Eskom announces longest continuous load-shedding break in a year

Eskom will continue to suspend load-shedding until the evening peak demand period on Monday, 2 October 2023.

The utility had initially planned to return to stage 2 load-shedding at 16:00 on Sunday, 1 October 2023.

However, in a statement on Sunday morning, Eskom said due to the return to service of Kusile Unit 3, the sustained improved generation performance and the lower-than-anticipated demand for electricity, it would continue suspending load-shedding for another 24 hours.

At 16:00 on Monday, it plans to implement stage 2 load-shedding again.

“Eskom will communicate should any significant changes occur,”  the utility said.

If Eskom is able to stick to its planned schedule, it will have suspended load-shedding for 59 hours — the longest period without the rotational blackouts since early September 2022.

According to data from load-shedding app EskomSePush, the previous longest reprieve from load-shedding in 2023 was 42 hours.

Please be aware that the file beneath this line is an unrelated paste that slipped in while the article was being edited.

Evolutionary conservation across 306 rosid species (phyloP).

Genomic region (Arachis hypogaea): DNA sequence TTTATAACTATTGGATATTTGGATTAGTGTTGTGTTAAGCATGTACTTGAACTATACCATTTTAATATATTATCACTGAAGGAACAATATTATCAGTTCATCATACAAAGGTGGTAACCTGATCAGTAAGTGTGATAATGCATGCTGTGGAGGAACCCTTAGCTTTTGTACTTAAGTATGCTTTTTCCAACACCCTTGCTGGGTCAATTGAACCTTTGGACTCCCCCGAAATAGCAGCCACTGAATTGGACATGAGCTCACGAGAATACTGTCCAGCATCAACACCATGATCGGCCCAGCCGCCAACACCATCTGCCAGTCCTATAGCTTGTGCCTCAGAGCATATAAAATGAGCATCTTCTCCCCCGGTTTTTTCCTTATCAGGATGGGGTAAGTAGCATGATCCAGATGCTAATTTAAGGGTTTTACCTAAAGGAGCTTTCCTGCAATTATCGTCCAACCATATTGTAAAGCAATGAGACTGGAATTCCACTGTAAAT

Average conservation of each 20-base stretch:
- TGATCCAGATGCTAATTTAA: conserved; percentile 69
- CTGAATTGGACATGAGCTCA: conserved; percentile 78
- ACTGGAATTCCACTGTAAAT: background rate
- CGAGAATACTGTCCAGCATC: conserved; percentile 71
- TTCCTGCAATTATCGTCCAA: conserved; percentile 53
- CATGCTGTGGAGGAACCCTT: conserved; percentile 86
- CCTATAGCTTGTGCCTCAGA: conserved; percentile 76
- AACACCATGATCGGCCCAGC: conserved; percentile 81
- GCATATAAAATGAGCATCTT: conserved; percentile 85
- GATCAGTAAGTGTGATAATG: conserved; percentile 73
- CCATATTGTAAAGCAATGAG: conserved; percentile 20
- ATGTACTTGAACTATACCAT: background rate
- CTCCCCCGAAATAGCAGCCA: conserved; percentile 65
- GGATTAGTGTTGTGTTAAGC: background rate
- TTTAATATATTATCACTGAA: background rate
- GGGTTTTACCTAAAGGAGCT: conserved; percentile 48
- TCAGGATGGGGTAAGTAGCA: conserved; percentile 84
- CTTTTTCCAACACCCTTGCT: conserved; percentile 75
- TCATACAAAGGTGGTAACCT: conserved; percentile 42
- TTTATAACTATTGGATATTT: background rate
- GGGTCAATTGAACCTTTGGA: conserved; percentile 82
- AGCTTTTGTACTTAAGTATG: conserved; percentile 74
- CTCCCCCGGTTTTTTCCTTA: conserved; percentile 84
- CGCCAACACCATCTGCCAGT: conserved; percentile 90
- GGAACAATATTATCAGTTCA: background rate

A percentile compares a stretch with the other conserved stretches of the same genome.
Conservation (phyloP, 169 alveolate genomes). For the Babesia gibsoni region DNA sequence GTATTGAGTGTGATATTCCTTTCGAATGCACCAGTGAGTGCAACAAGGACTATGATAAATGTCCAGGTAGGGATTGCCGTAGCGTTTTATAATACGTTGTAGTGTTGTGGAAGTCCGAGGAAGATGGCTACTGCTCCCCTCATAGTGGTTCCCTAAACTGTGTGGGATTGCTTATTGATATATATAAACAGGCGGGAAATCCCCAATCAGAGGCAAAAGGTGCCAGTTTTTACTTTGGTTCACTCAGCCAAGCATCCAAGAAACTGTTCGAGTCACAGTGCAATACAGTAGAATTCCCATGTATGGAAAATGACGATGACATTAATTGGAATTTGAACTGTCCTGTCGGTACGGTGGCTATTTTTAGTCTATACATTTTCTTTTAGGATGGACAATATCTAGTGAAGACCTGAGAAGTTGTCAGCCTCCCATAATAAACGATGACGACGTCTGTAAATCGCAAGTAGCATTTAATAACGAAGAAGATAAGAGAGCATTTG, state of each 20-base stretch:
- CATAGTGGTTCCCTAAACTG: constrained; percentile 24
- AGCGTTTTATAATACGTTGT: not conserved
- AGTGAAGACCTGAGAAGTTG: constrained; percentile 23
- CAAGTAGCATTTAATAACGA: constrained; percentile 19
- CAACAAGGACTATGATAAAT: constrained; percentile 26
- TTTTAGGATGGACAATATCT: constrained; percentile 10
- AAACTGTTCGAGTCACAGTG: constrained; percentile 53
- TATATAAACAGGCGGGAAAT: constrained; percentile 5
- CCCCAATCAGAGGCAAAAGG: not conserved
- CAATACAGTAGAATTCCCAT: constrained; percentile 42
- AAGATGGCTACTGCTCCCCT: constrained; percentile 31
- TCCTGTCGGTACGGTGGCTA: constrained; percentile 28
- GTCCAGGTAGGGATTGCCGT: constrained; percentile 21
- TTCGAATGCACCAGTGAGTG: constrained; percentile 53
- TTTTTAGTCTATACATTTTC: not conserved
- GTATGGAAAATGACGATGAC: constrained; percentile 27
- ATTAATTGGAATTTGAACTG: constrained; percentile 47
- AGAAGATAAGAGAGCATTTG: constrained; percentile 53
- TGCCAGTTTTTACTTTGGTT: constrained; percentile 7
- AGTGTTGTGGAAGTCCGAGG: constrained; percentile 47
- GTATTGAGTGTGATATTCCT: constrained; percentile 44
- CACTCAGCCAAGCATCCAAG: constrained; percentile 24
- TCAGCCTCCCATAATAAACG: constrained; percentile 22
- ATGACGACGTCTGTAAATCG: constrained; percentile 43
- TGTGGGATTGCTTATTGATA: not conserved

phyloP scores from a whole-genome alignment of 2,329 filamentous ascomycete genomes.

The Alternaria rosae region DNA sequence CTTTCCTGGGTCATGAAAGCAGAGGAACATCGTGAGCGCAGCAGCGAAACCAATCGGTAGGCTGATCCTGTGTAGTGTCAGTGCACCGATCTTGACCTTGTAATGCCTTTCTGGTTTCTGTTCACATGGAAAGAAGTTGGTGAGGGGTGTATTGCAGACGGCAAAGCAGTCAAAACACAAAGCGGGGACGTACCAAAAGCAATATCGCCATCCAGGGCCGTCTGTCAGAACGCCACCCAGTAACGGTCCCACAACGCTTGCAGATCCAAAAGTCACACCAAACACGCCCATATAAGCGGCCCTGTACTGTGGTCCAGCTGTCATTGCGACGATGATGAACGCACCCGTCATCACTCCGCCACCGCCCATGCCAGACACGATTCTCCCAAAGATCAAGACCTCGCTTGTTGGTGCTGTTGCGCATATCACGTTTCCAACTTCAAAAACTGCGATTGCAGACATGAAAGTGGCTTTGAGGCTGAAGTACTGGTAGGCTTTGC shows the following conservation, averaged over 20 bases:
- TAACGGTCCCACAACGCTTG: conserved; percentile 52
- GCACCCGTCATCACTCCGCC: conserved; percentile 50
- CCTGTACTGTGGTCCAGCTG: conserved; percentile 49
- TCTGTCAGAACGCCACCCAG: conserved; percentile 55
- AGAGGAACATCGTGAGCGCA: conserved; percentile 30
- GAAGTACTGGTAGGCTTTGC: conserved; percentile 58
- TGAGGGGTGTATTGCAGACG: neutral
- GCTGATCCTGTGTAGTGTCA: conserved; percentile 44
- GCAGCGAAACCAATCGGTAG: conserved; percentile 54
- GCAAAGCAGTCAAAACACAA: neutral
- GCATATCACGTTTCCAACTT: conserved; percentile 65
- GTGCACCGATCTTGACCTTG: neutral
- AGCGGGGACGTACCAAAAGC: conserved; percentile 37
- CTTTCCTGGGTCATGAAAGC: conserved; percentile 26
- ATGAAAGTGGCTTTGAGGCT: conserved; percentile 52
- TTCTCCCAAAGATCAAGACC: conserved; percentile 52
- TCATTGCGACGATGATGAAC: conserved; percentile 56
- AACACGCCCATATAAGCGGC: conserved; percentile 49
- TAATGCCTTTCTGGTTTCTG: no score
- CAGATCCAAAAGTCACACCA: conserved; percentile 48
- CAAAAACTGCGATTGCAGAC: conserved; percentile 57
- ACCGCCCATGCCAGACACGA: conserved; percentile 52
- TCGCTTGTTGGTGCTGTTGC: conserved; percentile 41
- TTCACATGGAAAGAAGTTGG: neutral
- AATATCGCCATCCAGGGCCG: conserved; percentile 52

That occurred from 11:00 on Monday, 20 March until 05:00 on Wednesday, 22 March 2023.

The last two days without any load-shedding in 2022 were 29 and 30 October.

That load-shedding break lasted an additional 5 hours on 31 October, putting the total length at 53 hours.

The calendar below from The Outlier shows the highest level of load-shedding implemented on each day during 2022 and 2023.

Eskom returned the 800MW Kusile Unit 3 to service on Saturday, after nearly a year of being offline.

Alongside Unit 1 and Unit 2, Unit 3 was taken offline after the collapse of a part of the flue-gas desulphurisation duct (FGD) in late October 2022.

Unit 1 and Unit are scheduled to return to service by the end of October and November 2023, respectively.

The utility is able to return these units to service using temporary stacks until the end of March 2025, while it conducts a full repair of the FGD structure.

These temporary stacks will result in the units exceeding the legal limits on emissions, thanks to an exemption granted by the National Air Quality Officer.

Eskom also plans to synchronise Kusile Unit 5 to the grid for the first time.

Altogether, these four units will add a maximum potential capacity of 2,880MW to the grid, roughly equal to how much power is shed during three stages of load-shedding.

Now read: Why Cape Town is banning off-grid inverters for solar installations

Latest news

Partner Content

Show comments

Recommended

Share this article
Eskom announces longest continuous load-shedding break in a year